How to Determine Risk/Reward Ratio on Your Trades (Part 5)
07/24/2009 12:01 am EST
Some traders and analysts feel that trailing stops are folly. In fact, one recently wrote in a national trading magazine: “Because the big scores are so hard to catch, anyone using any form of trailing stops doesn't understand risk reward analysis.” Let's see if we can make the case for using some form of trailing stops:
If you are long at 907.80 and price manages to climb to 930.80, if I don't move my initial stop loss order, price will fall $25 before stopping me out of my position. And even if I am using the most optimistic profit target on this chart, I'll be looking for price to climb an additional $9 to reach my profit target. That means that at the beginning of the trade, my risk/reward was 16 to 1. But what is my risk reward ratio now? Is it infinite, because my position is very profitable? That would only be the case if I moved my stop loss to a stop profit, and even then, I believe we always need to consider opportunity costs.
If you literally will not move your stop loss order above 905.80 and you will not move your profit target from 939.80, you are risking a fall from the current price of 930.80 to the stop loss at 905.80 ($245) to make $9. That makes your risk/reward ratio 0.36 to 1, which is...well… awful! The risk/reward ratio has been completely tipped on its head.
If we currently have $25 in potential profits in this position, can the risk reward ratio really be that bad?
Let me suggest a middle ground in logic and trading practice:
If you look at this chart, you'll see how this trade played out for me. I risked an initial $2 per contract and made $33 per contract. Did you pick the right profit target? (I have a secret for you: You could have picked any of the four I mentioned and done just fine, because you were risking $2 to make at least $7 in each case, and that means that at minimum, your risk reward ratio was 3.5 to 1.) All four profit targets were acceptable and all four were met.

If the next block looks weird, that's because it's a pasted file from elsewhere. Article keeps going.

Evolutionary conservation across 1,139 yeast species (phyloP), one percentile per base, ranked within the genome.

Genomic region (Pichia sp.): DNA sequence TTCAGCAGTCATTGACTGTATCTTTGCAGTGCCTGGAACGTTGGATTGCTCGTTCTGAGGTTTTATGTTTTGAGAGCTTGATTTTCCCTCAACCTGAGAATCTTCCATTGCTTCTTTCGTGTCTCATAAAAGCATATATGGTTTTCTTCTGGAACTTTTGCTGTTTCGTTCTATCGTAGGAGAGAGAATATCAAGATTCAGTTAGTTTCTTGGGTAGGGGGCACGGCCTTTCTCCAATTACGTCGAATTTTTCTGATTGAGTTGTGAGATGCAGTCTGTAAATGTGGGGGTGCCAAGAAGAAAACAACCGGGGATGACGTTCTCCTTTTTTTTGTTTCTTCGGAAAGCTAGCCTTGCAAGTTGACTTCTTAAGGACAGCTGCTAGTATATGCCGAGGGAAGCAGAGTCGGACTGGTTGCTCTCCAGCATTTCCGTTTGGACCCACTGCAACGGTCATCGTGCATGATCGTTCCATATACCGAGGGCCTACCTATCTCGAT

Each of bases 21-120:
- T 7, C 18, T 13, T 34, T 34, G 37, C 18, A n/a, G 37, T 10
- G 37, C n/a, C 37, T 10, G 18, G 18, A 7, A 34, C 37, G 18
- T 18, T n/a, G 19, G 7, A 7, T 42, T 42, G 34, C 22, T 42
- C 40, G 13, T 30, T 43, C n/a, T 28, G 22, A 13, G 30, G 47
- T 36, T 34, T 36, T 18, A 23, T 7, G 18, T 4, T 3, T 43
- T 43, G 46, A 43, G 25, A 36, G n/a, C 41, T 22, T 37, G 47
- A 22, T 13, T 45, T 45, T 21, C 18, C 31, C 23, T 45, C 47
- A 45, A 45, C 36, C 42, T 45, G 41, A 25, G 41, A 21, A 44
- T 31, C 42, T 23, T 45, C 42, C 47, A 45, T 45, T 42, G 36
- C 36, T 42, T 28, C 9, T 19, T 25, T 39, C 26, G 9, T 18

The difference between the four was time spent in the trade, and at times, you should have been able to hide profit stops under swing lows that formed as price climbed higher. Instead of using cash stops, I always hide my stops and profit stops beyond swing highs and lows, because there are generally a great deal of resting limit entry orders at those levels. And you can see that I boxed in my profits by hiding my stop profit orders under each new swing low as price continued higher. Had price backed up unexpectedly, I didn't have $25 in potential profits left on the table—I was quickly working profit orders to ensure I would book at least some profits after price had climbed a minimal amount.
I hope you found this discussion about entries, profit orders, dynamic risk/reward ratios, and stop profit techniques interesting. Trading is both an art and a science, so there is room for many styles as long as they are profitable in the long run!
|I wish you all good trading!||Read Part 1 | Read Part 2 | Read Part 3 | Read Part 4|